Holiday gatherings carry the risk of spreading the coronavirus among loved ones. For those determined to see family and friends, here are some tips.
A surge in demand for vaccines to ward off the winter flu has led to shortages in some European cities, raising the risk of a potentially lethal "twindemic" as COVID-19 cases spike. Top manufacturers such as GlaxoSmithKline <GSK.L>, Sanofi <SASY.PA>, Abbott <ABT.N> and Seqirus have boosted supplies to the region by an average of 30% in anticipation of higher demand. Interviews with at least 10 city and government officials, as well as medical experts, also show systems in major cities such as Warsaw are struggling with the strong early demand, causing delays and temporary shortages.
Health experts recommend wearing masks in public and keeping your distance from others in most cases, but whether you should do both could depend on the situation. “There’s no invisible force field at 6 feet,” said Saskia Popescu, an infectious disease expert at George Mason University. Other factors could also influence whether it’s best to keep your distance while also wearing a mask.
During a rare CDC public briefing, HHS Secretary Alex Azar on Wednesday outlined a timeline for the COVID-19 vaccine and pledged it would be safe.
Complication rates are higher with severe COVID-19 than with severe flu, according to a new study. Researchers compared 3,948 adults hospitalized for COVID-19 with 5,453 hospitalized in previous years with influenza. The flu patients had higher rates of underlying medical conditions like heart disease and diabetes.
The pandemic has strained the nation's blood supply, with donations increasing but demand increasing as hospitals continue to treat COVID-19 patients.
An Instagram post falsely speculates that President Donald Trump's prior flu vaccinations put him at risk for COVID-19.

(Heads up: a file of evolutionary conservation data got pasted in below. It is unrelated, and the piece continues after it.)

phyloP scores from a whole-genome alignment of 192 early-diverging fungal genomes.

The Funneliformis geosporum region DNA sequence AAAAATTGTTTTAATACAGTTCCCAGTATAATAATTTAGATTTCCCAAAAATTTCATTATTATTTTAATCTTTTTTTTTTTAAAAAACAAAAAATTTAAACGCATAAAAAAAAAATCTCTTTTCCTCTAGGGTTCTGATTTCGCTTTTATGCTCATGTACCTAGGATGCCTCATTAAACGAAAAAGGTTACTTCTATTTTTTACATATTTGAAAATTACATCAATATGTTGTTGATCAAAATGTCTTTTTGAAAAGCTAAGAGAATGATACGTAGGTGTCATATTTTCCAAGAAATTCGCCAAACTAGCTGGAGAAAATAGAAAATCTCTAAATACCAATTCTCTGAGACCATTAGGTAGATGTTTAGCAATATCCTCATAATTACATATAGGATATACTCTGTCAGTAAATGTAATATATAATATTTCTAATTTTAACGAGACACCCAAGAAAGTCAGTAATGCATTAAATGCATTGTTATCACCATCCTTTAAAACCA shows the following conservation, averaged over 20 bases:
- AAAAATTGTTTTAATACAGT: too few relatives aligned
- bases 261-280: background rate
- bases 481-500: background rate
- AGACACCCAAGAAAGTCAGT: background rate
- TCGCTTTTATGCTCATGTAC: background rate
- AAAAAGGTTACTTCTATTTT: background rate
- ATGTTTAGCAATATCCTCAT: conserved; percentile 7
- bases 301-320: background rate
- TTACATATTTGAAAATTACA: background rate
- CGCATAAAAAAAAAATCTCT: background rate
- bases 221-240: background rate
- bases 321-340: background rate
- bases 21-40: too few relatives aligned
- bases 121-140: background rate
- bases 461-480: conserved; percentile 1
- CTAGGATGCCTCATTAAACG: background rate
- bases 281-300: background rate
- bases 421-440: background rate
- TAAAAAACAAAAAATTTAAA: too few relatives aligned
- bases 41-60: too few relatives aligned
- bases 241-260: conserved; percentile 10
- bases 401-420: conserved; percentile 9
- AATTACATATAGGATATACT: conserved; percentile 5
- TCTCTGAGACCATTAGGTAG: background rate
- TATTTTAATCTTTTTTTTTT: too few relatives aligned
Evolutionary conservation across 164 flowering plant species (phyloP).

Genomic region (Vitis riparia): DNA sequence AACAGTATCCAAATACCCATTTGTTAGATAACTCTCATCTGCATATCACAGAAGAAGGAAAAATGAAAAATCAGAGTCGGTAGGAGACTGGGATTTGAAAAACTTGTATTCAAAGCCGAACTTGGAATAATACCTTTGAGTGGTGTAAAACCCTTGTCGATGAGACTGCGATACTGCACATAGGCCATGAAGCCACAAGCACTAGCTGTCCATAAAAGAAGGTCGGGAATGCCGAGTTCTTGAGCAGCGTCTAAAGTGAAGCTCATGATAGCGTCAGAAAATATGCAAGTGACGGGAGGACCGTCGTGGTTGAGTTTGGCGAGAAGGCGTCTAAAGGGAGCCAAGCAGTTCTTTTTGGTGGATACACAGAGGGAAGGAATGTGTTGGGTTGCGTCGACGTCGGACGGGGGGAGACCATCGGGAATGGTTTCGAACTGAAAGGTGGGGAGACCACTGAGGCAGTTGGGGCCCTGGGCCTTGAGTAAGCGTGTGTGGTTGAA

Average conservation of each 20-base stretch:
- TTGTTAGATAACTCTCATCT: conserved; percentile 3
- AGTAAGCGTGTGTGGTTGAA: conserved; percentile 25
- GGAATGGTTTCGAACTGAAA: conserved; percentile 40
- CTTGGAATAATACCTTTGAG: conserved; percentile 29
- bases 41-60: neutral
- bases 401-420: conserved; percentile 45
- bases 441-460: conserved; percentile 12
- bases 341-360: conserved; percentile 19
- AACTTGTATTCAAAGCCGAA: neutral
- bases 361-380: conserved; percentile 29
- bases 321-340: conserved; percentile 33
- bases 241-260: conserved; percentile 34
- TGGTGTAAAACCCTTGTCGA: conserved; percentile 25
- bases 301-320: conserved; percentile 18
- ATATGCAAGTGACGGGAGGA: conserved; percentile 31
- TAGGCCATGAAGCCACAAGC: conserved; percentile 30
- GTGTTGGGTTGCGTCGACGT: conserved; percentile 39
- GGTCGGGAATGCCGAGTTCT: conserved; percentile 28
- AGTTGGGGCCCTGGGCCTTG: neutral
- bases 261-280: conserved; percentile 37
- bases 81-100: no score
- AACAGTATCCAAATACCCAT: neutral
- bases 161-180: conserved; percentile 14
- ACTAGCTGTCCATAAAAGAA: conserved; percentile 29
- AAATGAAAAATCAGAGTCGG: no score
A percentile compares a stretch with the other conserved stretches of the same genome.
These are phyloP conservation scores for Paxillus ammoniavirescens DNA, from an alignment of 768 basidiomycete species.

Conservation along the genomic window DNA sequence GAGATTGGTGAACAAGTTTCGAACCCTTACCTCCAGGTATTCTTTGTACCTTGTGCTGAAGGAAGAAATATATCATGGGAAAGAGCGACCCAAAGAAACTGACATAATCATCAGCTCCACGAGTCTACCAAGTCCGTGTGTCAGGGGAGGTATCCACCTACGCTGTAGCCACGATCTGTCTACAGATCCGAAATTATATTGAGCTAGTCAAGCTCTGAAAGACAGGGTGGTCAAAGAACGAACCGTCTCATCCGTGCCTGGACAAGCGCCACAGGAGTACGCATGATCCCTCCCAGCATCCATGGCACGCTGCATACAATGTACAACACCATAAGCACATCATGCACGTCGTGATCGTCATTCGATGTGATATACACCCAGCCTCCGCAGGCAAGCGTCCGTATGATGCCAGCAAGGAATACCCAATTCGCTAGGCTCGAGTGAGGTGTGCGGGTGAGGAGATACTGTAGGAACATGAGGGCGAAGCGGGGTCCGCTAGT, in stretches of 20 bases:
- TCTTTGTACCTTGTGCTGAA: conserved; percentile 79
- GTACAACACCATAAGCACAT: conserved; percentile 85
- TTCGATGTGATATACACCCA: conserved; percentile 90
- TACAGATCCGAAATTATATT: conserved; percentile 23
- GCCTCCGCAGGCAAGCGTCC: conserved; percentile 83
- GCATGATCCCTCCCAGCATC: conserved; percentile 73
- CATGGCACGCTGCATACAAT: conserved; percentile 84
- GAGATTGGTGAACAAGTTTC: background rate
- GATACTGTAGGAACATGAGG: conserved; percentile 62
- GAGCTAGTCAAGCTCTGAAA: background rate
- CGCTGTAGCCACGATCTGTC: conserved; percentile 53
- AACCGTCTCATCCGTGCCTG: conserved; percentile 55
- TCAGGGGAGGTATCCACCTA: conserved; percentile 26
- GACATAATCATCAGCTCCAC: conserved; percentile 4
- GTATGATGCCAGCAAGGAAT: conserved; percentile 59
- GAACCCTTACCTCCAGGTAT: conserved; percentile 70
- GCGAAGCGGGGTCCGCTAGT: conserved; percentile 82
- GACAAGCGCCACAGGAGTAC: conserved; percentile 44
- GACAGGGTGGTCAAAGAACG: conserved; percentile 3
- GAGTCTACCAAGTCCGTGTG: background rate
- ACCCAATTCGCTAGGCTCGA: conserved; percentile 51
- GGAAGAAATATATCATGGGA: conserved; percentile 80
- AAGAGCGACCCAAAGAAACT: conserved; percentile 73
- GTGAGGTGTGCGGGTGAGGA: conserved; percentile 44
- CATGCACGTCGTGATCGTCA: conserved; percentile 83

The list of drugs effective at treating COVID-19 got longer Tuesday, even as another well-used drug lost some of its luster.
England's test and trace scheme needs improvement and it is hard to run an effective system when there are large and increasing numbers of COVID-19 cases, UK chief scientific adviser Patrick Vallance said on Thursday.
There is evidence levels of COVID-19 infections are "flattening" in some areas of Britain due to the measures the government has taken to stem the pandemic, the UK's chief scientific officer Patrick Vallance said on Thursday. "There are some areas where we begin to see real effects of what's happening, so there's some indications that amongst young people the rates are coming down or flattening off a bit," he said at a media briefing. Vallance added that the latest modelling consensus suggested between 53,000 and 90,000 new infections may be occurring each day.
French Health Minister Olivier Veran said on Thursday he was hoping to see next week the first positive signs of the curfew put in place almost a week ago in Paris and eight other big cities to contain the spread of the coronavirus. Restrictive measures generally take two to three weeks to produce some effects, health experts say.
Britain has authorised the temporary use of the Flublok flu vaccine and ordered millions of doses as it seeks to give jabs to more people during the coronavirus pandemic. A surge in demand for vaccines to ward off winter flu has led to shortages in some European cities, raising the risk of a potentially lethal "twindemic" as COVID-19 cases spike. Britain is targeting the vaccination of more than 30 million people, nearly half the population, and said it had given authorisation for the supply of Flublok, which has been used in the United States for the last three winters.
Health officials in Africa say the rollout of rapid diagnostic tests for COVID-19 could be a “game changer” for their fight against the coronavirus but also warned Thursday that increased testing could drive up confirmed cases on a continent that has seen them decline or plateauing as case numbers soar in the West. “African countries are gearing up to introduce antigen-based rapid diagnostic tests on a large scale, and this will be a game changer, we think, in the fight against COVID-19,” Dr. Matshidiso Moeti, the World Health Organization’s regional director for Africa, said.
Italy has registered 16,079 new coronavirus infections over the past 24 hours, the health ministry said on Thursday, the highest daily tally since the start of the country's outbreak and up from the previous record of 15,199 posted on Wednesday. The ministry also reported 136 COVID-related deaths on Thursday, against 127 the day before, but still far fewer than at the height of the pandemic in Italy in March and April, when a daily peak of more than 900 fatalities was reached. A total 36,968 people have now died in Italy because of coronavirus, while 465,726 cases of the disease have been registered to date.